The building’s design maximizes shared parking and minimizes surface parking, reducing the “heat island” effect and opening more space around the building. Some parking is provided under the building, but most of the parking stalls for building users are located in a three-story parking garage that’s surrounded and concealed by an adjacent apartment building. A green roof located above the parking garage provides useable outdoor space and reduces storm-water runoff.  

By taking so much parking off the street, designers created a more pedestrian-friendly development. Concealing most of the parking and having these open spaces “allows them to tie the buildings together,” stated one judge. “That approach solved a lot of other problems, such as drainage and orientation and the relationship between the inhabitants and the outdoors.”

Since the site promotes non-vehicular commuting, it should reduce associated greenhouse-gas production. It is also located within walking distance of eight Madison Metro bus lines and adjacent to a Madison city bicycle path, and it provides covered, heated bike storage for building occupants. Multiple showers and lockers are available for building users who commute to and from work on their bicycles.  

The design team also turned a design challenge into yet another sustainable opportunity. With the site located within a wellhead protection zone, and a city ordinance prohibiting surface storm water from infiltrating the ground, the project incorporates a 10,000-gallon storage tank for storm-water runoff. This provides a non-potable water source for toilet and irrigation use, and reduces the use of potable water in the building by more than 74%.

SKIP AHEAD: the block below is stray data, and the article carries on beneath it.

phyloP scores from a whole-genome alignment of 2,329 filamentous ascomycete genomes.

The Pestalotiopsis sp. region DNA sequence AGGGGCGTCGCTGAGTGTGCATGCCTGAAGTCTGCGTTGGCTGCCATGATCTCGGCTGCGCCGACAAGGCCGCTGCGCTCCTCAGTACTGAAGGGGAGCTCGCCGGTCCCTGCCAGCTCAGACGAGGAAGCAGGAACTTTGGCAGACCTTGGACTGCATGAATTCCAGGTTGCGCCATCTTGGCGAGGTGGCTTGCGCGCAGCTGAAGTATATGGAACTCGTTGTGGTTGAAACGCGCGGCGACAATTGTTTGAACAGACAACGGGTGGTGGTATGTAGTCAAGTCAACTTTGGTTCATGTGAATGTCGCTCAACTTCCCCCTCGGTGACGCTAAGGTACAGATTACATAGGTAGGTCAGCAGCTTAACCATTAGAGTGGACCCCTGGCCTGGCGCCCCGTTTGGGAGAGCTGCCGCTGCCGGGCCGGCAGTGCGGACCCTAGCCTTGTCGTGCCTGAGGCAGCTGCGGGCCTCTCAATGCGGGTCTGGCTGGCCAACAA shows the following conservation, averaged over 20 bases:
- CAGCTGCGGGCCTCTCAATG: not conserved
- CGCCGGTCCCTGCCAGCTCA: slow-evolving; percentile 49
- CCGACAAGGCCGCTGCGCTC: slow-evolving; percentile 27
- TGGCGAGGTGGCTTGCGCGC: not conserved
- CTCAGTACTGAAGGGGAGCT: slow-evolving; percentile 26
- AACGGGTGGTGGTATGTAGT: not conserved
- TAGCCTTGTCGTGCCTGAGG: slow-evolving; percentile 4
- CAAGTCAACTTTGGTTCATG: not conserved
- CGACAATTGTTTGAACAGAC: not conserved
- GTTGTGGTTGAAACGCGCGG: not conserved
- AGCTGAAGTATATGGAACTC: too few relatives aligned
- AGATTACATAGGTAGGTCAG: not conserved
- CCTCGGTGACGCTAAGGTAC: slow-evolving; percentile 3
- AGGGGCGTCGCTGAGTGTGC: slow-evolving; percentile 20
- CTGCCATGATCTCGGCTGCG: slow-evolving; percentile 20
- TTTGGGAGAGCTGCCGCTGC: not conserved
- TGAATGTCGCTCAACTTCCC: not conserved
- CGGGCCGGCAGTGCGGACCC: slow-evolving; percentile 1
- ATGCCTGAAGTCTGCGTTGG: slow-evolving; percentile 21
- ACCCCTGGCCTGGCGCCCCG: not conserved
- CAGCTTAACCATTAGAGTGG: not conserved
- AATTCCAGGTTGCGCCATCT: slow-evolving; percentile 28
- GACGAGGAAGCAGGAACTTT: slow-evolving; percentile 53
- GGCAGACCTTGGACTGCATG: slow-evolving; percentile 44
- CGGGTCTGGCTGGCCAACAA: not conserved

Judges praised what designers did with the water systems, and they lauded the extent to which the project recycled existing building materials. The developer’s recycling plan included the demolition of unusable buildings on the existing site. That material represented 88% of construction waste recycling and diverted more than 1,700 tons of construction waste from area landfills.

With a predominantly east-west orientation, a relatively narrow footprint, and a façade that is 38% glass, the project will allow tenants to use daylighting to their advantage.

Daylighting is augmented by high-performance windows with a light-to-solar gain ratio of 2.0, which means the windows allow in twice as much sunlight as heat. It also creates the potential for a bright, evenly lit interior so that tenants can use daylight instead of electric lighting.

An occupancy and daylight-sensor system also saves energy, and glare is controlled with the use of exterior sunshades and interior roller shades.  

The building uses one of the first VRF (variable refrigerant flow) and geothermal mechanical systems in Wisconsin. VRFs are highly efficient systems that produce an annual energy cost savings of nearly 50%. Another key mechanical element is a dedicated outdoor air system that minimizes the amount of ventilation air brought into the building.

While noting the design pushed the infill envelope in some areas, one judge said 749 University Row is “not so out of bounds” that it couldn’t be replicated on another site. “It provides a great example of what can be done,” the judge said. “They were able to solve a lot of problems and provide the developers exactly what they needed.”

The building was designed for superior sustainability from its inception, and last year it received Platinum LEED certification. Two of the five major tenants are pursuing LEED interiors at the Platinum level, and another is seeking LEED interiors at the Silver level. A LEED Platinum designation is “very impressive,” noted one judge, “and not easy to obtain.”

“The most enduring quality,” added another judge, “will be the way this building fits the development, paying attention to the human scale.”  

Project Credits

Location: 749 University Row, Madison, WI 53705
Owner/Developer: Paul Lenhart
General Contractor: Krupp General Contractors
Architects/Interior Design: Potter Lawson
Engineers: D’Onofrio Kottke, Pierce Engineers, Specialized Electric, General Heating & Air Conditioning
Consultant: Energy Center of Wisconsin
Photography: Nels Akerlund
Completion Date: June 2014

(Continued)